Sneaker Bistro actually plates their sneakers and if it wasn’t for the awkward taste of leather and rubber, we’d probably think about eating most of the sneakers they sell. A very welcoming shop, it’s always a pleasure to stop in and get fresh.

43. MAJOR

43. MAJOR

Location: Washington, DC

Years of Operation: 2006-Present

MAJOR

To have the name “Major,” you’ve got to do something big, and MAJOR certainly holds down the DMV area when it comes to sneakers. In a showing of resiliency, not even a recent building collapse could slow them down — as they’ve set up shop next door to that location and look to come back stronger than ever.

42. Proper

42. Proper

Location: Long Beach, CA

Years of Operation: 2004-Present

Proper

Proper has all the best new releases and they make it look good. Shopping for sneakers should be an experience, and Proper makes sure that the “cool” you seek feels effortless.

41. Shoe Gallery

41. Shoe Gallery

Location: Miami, FL

Years of Operation: 1979-Present

Shoe Gallery

Who gets all of the hottest releases in Miami? Shoe Gallery gets all of the hottest releases in Miami. Being one of the first to cultivate a sneaker culture in Miami, Shoe Gallery also does big things in the art scene by hosting graffiti and music events.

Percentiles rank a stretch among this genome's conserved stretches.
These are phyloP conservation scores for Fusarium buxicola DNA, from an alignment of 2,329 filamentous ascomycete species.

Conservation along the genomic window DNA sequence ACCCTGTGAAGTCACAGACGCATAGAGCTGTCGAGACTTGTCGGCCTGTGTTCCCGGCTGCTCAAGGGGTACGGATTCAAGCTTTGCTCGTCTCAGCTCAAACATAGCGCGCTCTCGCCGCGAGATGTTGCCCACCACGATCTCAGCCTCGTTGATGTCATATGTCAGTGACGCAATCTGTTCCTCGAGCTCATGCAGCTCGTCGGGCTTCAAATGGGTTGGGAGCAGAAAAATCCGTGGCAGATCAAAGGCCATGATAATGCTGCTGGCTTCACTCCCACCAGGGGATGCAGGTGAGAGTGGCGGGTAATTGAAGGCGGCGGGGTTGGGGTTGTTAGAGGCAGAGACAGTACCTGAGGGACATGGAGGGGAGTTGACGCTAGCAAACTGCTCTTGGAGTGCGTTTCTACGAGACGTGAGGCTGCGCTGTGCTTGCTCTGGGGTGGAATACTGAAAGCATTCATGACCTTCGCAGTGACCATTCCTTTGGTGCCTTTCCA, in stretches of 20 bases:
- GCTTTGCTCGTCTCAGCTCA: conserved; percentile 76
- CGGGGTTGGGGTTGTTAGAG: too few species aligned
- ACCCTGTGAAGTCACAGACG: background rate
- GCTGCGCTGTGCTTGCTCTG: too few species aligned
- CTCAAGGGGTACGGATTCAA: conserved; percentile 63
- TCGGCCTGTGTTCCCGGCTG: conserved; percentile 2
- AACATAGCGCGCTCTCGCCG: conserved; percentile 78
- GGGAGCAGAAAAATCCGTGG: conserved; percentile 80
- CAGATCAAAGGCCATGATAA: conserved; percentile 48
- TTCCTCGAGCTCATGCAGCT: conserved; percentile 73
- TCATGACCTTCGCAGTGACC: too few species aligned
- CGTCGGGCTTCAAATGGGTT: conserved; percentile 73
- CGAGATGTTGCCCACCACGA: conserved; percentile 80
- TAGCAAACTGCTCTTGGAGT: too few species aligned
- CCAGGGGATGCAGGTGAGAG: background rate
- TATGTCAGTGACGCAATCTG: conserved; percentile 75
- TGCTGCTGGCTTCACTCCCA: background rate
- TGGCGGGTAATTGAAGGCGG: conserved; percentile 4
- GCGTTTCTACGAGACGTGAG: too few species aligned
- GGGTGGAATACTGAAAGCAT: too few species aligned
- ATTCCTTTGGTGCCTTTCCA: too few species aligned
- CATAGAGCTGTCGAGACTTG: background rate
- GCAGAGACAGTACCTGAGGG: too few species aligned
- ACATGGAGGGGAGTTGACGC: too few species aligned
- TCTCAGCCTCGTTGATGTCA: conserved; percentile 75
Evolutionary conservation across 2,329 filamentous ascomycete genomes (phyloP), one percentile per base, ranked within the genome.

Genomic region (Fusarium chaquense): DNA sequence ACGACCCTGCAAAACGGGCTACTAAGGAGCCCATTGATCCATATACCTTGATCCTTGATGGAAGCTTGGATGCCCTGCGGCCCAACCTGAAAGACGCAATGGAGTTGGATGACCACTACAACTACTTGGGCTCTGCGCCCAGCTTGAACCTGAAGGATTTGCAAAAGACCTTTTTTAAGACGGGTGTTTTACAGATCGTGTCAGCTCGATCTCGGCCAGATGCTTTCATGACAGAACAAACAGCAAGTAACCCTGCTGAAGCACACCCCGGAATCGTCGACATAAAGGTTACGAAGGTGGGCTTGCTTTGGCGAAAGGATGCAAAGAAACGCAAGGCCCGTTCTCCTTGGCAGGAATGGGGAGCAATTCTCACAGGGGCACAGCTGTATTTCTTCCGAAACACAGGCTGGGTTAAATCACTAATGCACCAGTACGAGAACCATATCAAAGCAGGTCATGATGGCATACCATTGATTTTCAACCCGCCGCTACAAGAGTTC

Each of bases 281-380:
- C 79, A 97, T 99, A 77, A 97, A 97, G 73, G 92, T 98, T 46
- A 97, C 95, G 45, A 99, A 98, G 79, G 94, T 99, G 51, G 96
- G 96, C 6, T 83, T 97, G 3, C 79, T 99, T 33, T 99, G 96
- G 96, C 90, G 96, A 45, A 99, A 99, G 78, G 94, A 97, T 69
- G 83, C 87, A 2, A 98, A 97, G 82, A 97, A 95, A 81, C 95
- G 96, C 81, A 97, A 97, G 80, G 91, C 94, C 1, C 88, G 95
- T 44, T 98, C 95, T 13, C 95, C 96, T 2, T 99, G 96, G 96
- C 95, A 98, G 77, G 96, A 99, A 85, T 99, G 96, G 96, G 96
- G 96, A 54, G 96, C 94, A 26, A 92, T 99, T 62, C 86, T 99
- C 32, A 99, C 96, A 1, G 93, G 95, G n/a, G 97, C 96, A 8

40. Livestock

40. Livestock

Location: Vancouver, Canada

Years of Operation: 2007-Present

Livestock

Holding it down as Canada’s premier sneaker outlet, Livestock made its way to the top with nothing other than dope variety and well-directed effort. Job well done

39. Blends

Location: Costa Mesa, CA

Years of Operation: 2003-Present

Blends

With a perfect mesh of exclusive sneakers and great architectural aesthetics, Blends is a shop that certainly approached retailing correctly. With four different locations in Cali, Blends is at the forefront of the West Coast sneaker game.

38. solebox

38. solebox

Location: Berlin, Germany

Years of Operation: 2002-Present

Solebox

Solebox gets the best European and stateside kicks, at the same damn time. And you thought Germany was only good for beer and wienerschnitzel. Shame.

37. Chapter World

37. Chapter World

Location: Tokyo, Japan

Years of Operation: 2002-Present

Chapter World